La Casa Nova (Contemporary Cast – 2024)

Arts University Bournemouth [AUB] Palace Court Theatre, Bournemouth JJ 17 May 2024


AUB came up with the interesting idea of performing this 18th-century Italian play by Carl Goldini as a period piece and then as a contemporary piece. I had seen a review of the period piece and was looking forward to seeing the contemporary take on this play.

I had assumed that the same cast would be performing each version in rep theatre fashion. However, it was clear from the period piece review that, although there is a cast crossover, a number of the performers in this modern version did not appear in the period version.

Anzoletto (Lewis Feest), had enjoyed a fine lifestyle on the back of his late father’s and rich uncle’s money. However, he was finding that, having fallen out with his uncle, maintaining this lifestyle without the backing of those funds and appeasing his demanding new wife Cecilia (Megan Barnwell) was proving to be challenging. Throw in a stroppy sister Domenica (Emily Tamar) who was at loggerheads with Cecilia, and a pair of interfering neighbours in the upstairs apartment, Checca (Scarlett Morris) and her sister Rosina (Jada Bodden) and all sorts of chaos ensues!

The scene was set in Anzoletto’s extravagant newly leased apartment, being refurbished by three decorators Oswaldo (Jake O’Mahoney) Onifrio (Teddy Sterry) and Luaro (Avery Kirin). These three worked very well together, ably and enjoyably led by Jake as Oswaldo. Teddy and Avery took on different parts in Act 2. Avery provided a nice turn as Prosdocimo, but, unfortunately, I barely understood a word Teddy said as Toni!

The backdrop was magnificent and really created the feel of an exclusive and expensive apartment. I loved the central revolve and the rotating panels for the very well-handled and slick scene changes between two apartments. Nicely done!

Anzoletto should have been the commensurate blagger, balancing the demands of his creditors and his wife always on a knife edge. Lewis didn’t convey the arrogant frenetic controlled panic required and so lacked the stage presence needed for this key role.

I enjoyed the prissy posh demanding portrayal of Cecila by Megan and particularly appreciated the character transformation in her speeches with Cristofolo (Solo Candy) in Act 2. Emily was a great foil to Cecilia as Domenica and worked well with Cecilia though I didn’t detect any chemistry between her and Lorenzino (Henry Tan), which made their relationship less believable.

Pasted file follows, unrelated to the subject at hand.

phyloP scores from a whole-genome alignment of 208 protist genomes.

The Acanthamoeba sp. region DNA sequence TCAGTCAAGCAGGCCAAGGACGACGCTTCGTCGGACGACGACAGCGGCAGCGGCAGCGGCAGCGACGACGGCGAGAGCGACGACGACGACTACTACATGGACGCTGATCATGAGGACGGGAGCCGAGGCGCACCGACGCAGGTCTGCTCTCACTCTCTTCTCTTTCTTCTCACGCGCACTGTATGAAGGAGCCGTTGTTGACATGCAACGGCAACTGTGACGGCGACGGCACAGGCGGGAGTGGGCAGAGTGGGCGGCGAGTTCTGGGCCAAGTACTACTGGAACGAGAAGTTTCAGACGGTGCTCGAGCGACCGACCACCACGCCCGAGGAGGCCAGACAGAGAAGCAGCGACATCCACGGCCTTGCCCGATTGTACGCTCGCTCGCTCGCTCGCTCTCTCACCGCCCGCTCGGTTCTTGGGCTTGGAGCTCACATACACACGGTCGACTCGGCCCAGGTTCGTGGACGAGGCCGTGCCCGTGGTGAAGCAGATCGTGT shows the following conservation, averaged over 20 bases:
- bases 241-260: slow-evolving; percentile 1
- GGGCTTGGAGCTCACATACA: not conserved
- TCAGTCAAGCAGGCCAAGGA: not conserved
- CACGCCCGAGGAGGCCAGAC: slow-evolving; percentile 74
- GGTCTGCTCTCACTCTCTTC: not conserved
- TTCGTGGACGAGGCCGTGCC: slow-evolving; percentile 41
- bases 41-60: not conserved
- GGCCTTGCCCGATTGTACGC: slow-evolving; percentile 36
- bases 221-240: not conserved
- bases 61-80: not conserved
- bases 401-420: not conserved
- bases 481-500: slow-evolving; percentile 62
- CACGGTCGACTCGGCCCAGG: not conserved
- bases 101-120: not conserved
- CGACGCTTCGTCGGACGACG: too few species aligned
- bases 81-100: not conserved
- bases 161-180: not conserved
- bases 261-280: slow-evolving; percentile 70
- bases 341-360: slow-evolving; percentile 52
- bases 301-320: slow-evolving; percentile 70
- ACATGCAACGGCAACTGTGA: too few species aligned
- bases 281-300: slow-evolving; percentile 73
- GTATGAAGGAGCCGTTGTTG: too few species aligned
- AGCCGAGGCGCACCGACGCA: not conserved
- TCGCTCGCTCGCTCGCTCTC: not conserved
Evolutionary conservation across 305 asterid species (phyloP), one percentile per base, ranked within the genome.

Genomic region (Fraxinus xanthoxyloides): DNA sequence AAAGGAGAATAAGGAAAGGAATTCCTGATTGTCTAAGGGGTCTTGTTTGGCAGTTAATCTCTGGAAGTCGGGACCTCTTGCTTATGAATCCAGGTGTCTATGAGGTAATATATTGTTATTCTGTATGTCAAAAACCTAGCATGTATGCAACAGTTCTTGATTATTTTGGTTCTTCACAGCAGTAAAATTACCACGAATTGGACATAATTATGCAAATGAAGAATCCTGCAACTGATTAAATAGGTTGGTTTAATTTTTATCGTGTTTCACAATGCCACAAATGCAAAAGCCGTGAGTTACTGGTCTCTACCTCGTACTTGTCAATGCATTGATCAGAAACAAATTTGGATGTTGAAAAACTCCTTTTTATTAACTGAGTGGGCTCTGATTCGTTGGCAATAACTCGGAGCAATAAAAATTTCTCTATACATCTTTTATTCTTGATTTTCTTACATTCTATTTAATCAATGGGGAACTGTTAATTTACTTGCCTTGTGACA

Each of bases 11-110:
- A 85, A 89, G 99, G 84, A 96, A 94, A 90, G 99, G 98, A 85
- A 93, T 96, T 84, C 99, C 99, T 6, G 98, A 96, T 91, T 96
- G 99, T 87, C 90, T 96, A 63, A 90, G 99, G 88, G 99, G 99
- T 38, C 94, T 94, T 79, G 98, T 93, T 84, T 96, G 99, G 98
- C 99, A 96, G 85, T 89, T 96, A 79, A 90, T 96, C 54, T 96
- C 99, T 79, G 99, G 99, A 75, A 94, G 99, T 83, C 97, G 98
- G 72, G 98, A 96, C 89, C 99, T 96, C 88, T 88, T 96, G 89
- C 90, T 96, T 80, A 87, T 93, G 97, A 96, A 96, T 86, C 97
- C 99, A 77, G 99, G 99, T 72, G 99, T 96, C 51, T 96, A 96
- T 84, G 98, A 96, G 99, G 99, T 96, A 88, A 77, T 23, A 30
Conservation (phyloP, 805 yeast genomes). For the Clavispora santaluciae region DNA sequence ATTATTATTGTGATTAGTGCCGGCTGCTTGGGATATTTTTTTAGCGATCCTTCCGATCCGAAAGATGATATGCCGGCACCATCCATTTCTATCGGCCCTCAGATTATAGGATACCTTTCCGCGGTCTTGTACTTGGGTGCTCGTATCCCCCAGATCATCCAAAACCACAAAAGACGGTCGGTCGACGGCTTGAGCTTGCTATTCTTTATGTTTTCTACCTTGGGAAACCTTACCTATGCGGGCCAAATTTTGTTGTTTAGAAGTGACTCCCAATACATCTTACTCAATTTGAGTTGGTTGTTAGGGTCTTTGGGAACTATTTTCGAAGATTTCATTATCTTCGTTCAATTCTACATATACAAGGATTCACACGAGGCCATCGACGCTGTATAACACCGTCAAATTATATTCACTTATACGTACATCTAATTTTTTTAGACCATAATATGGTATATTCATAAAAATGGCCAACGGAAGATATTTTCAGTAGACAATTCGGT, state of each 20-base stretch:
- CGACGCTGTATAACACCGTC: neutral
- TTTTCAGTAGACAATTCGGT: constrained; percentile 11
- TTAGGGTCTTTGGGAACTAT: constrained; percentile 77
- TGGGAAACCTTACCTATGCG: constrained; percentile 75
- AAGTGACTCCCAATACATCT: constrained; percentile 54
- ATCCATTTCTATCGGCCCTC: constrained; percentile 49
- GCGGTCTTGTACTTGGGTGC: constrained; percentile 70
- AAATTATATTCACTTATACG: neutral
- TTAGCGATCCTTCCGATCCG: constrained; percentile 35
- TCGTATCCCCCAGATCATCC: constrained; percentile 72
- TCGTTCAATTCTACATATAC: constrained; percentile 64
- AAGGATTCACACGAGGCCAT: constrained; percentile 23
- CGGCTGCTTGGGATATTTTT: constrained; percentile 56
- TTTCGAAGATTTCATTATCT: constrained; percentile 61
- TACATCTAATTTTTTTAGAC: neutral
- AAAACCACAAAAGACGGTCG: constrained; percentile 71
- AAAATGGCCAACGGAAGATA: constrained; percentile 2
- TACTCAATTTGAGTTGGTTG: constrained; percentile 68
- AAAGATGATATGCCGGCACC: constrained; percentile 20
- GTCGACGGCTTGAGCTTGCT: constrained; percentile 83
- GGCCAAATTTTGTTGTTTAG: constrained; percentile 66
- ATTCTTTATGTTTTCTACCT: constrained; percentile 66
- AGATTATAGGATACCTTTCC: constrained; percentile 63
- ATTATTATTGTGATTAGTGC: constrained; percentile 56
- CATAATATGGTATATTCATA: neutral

I‘m curious as to why most of the cast needed to adopt a non-specific Northern accent. It didn’t seem necessary and wasn’t consistent. Indeed, it made the tight rich self-made Uncle Cristofol seem quite stereotypical. Solo did not look old enough to be Anzoletto’s uncle.  Not only was this a make-up issue, but physically he just did not act like a much older person, with ineffective use of a walking stick. On the other hand, the bizarre and annoyingly affected physicality of Robert Elson’s Fabrizio seemed out of place in this contemporary setting.

Lily Barbara was well cast as Lucietta, a lovely part which she performed proficiently though sometimes speed of delivery compromised clarity and projection. The sisters Checca and Rosina, cast as Americans, worked well together, though Rosina’s volume dropped at times. Checca’s character grew on me as the play went on.

It was a proper ensemble piece and I would not normally feel obliged to refer to each character. However, as I have specifically mentioned most characters I feel it would be remiss of me not to mention the others! Henry Tran was suitably energetic and inconsolable as Lorenzino though, as stated, lacked chemistry with Domenica. It was a nice turn by Jamie Mclaughlin as Ottavio, a fun and amusing role he clearly enjoyed.

Overall, it was an enjoyable evening well performed and I’m sorry I won’t be able to see the period version before it closes Saturday evening.